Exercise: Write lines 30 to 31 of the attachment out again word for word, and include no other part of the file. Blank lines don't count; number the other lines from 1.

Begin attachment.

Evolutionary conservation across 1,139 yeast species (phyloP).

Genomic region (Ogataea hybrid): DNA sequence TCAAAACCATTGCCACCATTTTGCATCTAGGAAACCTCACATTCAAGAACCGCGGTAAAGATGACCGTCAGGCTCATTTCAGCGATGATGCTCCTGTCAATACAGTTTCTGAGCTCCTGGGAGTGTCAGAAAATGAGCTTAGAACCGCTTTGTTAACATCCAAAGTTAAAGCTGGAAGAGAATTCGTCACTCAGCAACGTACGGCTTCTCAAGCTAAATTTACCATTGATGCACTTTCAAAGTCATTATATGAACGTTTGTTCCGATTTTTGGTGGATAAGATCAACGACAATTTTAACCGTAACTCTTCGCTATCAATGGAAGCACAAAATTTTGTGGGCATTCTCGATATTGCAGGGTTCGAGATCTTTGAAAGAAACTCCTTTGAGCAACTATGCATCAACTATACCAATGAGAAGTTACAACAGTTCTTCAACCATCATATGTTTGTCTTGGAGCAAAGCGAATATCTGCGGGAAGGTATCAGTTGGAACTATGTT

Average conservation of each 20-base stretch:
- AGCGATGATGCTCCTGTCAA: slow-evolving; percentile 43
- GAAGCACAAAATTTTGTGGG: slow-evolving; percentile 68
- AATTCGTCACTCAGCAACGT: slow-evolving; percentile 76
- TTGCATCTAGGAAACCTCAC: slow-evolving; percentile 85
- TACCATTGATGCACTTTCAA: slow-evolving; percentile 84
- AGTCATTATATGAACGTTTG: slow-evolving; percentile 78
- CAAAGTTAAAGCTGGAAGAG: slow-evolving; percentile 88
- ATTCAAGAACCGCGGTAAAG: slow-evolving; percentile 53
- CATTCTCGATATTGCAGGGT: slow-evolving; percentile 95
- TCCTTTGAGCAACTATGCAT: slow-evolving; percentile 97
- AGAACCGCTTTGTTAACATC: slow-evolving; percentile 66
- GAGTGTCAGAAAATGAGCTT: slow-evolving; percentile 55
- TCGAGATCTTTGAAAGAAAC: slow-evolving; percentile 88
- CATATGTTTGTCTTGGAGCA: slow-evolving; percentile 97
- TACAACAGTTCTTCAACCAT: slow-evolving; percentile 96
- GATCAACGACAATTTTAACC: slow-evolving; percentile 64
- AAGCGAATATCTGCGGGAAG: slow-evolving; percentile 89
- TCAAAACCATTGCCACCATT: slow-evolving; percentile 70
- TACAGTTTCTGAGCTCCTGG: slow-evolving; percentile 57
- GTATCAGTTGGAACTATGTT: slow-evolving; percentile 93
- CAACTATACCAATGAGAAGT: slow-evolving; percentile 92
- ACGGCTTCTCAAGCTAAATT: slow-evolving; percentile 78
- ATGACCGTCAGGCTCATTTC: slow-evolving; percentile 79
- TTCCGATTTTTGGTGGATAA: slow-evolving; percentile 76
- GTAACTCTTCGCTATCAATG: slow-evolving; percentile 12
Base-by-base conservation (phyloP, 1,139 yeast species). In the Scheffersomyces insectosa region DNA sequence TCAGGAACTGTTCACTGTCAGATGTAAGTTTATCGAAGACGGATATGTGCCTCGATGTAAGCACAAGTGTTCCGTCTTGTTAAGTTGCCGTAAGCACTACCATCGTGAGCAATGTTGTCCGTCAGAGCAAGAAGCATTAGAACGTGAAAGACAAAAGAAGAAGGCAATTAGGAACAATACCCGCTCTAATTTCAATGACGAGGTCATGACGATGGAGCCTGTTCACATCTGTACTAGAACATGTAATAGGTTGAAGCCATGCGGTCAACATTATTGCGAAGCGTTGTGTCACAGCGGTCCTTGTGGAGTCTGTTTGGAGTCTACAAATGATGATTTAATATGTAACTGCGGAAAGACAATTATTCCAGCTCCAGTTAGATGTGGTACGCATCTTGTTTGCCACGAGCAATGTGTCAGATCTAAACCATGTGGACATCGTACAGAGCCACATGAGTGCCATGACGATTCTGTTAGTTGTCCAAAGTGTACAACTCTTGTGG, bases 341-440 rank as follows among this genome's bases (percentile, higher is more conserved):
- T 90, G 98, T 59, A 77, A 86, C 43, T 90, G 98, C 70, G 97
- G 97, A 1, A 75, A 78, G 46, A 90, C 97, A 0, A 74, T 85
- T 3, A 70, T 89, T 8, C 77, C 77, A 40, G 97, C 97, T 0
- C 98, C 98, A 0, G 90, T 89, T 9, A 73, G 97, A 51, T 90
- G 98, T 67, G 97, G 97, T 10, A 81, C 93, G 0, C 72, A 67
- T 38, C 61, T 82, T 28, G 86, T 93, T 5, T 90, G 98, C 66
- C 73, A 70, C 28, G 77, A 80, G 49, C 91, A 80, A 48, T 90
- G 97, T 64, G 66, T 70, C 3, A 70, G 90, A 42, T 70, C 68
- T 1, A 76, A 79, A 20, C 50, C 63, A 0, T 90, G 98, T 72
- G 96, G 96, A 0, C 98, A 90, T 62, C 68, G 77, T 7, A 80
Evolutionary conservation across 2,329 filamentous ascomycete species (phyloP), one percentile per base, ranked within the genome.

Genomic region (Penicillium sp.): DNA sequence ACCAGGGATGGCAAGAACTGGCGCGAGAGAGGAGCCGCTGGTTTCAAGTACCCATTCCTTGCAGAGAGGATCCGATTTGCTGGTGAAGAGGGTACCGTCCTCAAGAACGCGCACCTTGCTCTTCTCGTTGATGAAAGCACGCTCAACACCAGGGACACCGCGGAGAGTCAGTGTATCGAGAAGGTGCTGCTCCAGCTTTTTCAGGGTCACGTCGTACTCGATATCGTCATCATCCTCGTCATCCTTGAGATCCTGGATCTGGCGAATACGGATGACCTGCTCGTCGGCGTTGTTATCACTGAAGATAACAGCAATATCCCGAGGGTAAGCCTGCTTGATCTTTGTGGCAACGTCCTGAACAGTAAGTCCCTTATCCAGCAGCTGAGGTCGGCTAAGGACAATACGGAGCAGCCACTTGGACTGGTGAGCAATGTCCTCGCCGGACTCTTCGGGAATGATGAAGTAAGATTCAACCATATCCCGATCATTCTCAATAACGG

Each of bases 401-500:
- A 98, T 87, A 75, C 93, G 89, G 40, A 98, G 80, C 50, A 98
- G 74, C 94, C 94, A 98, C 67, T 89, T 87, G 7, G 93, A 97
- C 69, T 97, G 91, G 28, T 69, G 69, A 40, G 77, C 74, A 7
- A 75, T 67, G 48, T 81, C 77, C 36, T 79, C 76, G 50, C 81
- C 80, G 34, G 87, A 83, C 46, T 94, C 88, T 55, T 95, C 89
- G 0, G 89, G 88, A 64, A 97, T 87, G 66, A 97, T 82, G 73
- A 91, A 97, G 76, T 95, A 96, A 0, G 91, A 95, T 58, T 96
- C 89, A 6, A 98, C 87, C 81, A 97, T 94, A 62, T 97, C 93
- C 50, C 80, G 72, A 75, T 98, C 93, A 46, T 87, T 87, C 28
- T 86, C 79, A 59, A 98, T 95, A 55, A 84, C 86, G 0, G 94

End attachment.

- T 90, G 98, T 59, A 77, A 86, C 43, T 90, G 98, C 70, G 97
- G 97, A 1, A 75, A 78, G 46, A 90, C 97, A 0, A 74, T 85